What Decisions Your State Can Make continued...
How to promote the Marketplace. States are in charge of advertising for their Marketplaces and encouraging people to use them. That matters. If a state is very successful in getting lots of people to buy plans, the costs of insurance in that state could go down for everyone.
Special programs. State Marketplaces may offer extra coverage for health problems that are more common in that state. For instance, if a state has high levels of diabetes, its Marketplace might include more plans that have special programs to help people with that condition.
Coverage for more people with low incomes. One way health reform was supposed to help more people get medical care was to expand each state's Medicaid plan. Medicaid is the free or low-cost health program for people with very low incomes.
However, states can decide whether or not to expand Medicaid. If a state doesn’t expand Medicaid, some low-income people won't be able to afford coverage. To find out whether you qualify for Medicaid, check out the insurance finder on HealthCare.gov.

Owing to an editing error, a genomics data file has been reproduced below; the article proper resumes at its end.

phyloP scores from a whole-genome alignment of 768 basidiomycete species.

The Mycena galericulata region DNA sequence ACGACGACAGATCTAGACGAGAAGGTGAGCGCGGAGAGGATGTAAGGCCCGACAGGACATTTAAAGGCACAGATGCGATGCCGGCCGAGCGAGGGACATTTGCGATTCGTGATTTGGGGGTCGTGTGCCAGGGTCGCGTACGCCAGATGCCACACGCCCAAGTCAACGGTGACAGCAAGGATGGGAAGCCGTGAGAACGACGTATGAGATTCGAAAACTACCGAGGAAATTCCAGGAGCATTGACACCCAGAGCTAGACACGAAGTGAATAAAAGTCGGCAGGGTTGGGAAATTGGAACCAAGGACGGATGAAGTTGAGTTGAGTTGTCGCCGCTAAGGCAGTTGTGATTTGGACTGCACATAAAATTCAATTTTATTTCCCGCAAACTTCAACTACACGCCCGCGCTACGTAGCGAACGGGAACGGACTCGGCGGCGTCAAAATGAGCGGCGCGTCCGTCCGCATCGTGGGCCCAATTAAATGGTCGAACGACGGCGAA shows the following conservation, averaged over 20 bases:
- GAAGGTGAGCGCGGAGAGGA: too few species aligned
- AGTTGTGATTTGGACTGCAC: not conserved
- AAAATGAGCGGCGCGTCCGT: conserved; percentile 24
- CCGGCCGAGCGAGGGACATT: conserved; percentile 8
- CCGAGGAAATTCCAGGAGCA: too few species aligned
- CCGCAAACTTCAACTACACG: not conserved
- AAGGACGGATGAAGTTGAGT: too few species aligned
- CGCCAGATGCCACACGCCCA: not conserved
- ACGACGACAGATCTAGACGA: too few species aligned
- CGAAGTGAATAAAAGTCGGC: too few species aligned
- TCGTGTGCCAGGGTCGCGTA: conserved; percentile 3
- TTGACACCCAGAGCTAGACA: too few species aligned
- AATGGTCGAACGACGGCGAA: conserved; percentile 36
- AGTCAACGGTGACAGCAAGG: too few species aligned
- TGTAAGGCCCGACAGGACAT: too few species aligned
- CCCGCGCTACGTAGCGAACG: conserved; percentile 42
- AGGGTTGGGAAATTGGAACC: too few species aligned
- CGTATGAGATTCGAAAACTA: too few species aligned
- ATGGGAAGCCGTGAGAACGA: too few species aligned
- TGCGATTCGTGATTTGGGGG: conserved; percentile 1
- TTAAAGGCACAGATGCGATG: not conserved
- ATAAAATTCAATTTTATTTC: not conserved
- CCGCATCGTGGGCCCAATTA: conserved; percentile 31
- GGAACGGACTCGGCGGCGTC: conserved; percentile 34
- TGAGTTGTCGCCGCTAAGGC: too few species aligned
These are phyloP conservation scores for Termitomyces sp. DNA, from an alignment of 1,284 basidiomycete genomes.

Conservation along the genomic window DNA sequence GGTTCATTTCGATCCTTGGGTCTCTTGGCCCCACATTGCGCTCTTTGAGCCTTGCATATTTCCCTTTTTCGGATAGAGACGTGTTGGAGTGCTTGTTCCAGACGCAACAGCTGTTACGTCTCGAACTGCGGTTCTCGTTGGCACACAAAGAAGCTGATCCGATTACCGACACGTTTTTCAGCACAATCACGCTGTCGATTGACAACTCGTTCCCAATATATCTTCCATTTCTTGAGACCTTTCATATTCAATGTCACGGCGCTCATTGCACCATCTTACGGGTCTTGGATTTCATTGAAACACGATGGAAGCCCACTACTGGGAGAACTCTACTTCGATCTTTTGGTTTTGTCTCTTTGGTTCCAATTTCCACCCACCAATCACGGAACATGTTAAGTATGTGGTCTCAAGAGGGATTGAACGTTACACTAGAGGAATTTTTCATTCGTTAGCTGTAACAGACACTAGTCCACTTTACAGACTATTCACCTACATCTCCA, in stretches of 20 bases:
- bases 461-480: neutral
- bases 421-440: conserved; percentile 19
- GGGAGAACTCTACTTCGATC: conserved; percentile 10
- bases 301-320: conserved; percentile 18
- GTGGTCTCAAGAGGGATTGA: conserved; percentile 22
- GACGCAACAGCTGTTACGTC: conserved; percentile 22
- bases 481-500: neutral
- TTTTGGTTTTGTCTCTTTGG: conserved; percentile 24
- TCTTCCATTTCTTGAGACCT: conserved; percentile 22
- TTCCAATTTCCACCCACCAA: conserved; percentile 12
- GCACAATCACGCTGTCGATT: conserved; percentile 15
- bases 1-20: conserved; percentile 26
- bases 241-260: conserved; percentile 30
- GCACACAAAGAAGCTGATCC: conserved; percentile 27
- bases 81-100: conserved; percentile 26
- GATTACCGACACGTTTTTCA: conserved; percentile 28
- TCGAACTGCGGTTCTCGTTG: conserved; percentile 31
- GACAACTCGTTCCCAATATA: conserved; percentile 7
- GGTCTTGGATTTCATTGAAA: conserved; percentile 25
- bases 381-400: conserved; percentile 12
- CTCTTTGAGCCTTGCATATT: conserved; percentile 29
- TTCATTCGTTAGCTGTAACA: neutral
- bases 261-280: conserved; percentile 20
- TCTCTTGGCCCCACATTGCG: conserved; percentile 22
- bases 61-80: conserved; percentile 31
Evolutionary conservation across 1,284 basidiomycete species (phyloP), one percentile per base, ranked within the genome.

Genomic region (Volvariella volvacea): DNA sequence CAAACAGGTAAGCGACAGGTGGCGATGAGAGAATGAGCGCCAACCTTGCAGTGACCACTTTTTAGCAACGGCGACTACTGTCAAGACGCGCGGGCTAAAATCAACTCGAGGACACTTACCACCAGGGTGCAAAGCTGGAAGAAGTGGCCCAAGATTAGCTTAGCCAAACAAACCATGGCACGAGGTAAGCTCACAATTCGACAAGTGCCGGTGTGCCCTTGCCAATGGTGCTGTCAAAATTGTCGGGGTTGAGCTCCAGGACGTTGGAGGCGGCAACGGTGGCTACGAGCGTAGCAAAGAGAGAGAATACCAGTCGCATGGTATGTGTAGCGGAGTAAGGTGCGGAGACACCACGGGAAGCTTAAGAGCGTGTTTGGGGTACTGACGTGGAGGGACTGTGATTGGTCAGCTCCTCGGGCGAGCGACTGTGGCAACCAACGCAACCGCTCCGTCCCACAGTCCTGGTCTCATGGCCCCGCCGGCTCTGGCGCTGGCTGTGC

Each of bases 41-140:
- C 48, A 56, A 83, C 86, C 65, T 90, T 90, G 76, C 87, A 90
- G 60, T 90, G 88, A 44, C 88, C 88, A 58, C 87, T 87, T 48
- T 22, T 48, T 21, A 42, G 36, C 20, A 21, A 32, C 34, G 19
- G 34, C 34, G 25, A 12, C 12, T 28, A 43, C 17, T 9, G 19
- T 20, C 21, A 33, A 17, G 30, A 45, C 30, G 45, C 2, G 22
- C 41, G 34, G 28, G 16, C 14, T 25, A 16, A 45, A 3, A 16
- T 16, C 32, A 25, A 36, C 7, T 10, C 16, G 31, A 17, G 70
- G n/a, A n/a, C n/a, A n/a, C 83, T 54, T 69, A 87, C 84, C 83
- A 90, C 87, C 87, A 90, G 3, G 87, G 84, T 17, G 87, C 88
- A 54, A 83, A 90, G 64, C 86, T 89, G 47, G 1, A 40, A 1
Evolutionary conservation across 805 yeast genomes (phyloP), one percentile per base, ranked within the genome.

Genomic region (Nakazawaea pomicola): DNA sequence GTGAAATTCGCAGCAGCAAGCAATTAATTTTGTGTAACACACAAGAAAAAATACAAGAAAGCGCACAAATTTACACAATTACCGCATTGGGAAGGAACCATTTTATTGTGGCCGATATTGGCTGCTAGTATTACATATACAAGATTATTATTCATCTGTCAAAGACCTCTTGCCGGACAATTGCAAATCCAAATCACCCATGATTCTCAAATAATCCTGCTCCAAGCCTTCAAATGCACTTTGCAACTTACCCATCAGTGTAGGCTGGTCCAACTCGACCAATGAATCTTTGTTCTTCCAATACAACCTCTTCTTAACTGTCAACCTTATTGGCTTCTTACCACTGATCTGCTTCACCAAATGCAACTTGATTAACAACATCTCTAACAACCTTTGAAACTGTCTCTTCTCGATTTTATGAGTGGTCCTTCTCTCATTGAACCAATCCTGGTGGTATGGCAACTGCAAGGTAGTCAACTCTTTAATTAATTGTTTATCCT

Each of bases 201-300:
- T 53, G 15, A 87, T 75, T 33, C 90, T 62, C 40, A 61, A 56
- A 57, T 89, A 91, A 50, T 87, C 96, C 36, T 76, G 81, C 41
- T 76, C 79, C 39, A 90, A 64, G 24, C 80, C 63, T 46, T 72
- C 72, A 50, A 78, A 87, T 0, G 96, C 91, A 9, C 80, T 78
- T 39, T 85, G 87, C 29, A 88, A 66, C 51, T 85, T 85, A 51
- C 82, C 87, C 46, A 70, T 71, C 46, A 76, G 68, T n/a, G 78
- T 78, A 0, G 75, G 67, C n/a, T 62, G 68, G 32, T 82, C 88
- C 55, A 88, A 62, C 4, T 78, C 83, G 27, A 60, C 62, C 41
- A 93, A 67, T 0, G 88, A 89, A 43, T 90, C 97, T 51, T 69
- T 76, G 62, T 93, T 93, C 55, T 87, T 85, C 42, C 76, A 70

3 Things to Know About Your State's Marketplace
Plans will vary state-to-state. If you're trying to help an out-of-state relative buy a plan, remember that their options will be different from yours.
Learn about your state's plan. You can find details about what’s offered in your state by going to our interactive map.
You may get a price break. Your state's web site should let you know whether you can get financial help from the government, called a subsidy or tax credit. This can lower your monthly payment for health insurance or lower your out-of-pocket costs. Your state Marketplace may also show whether you qualify for Medicaid or Medicare.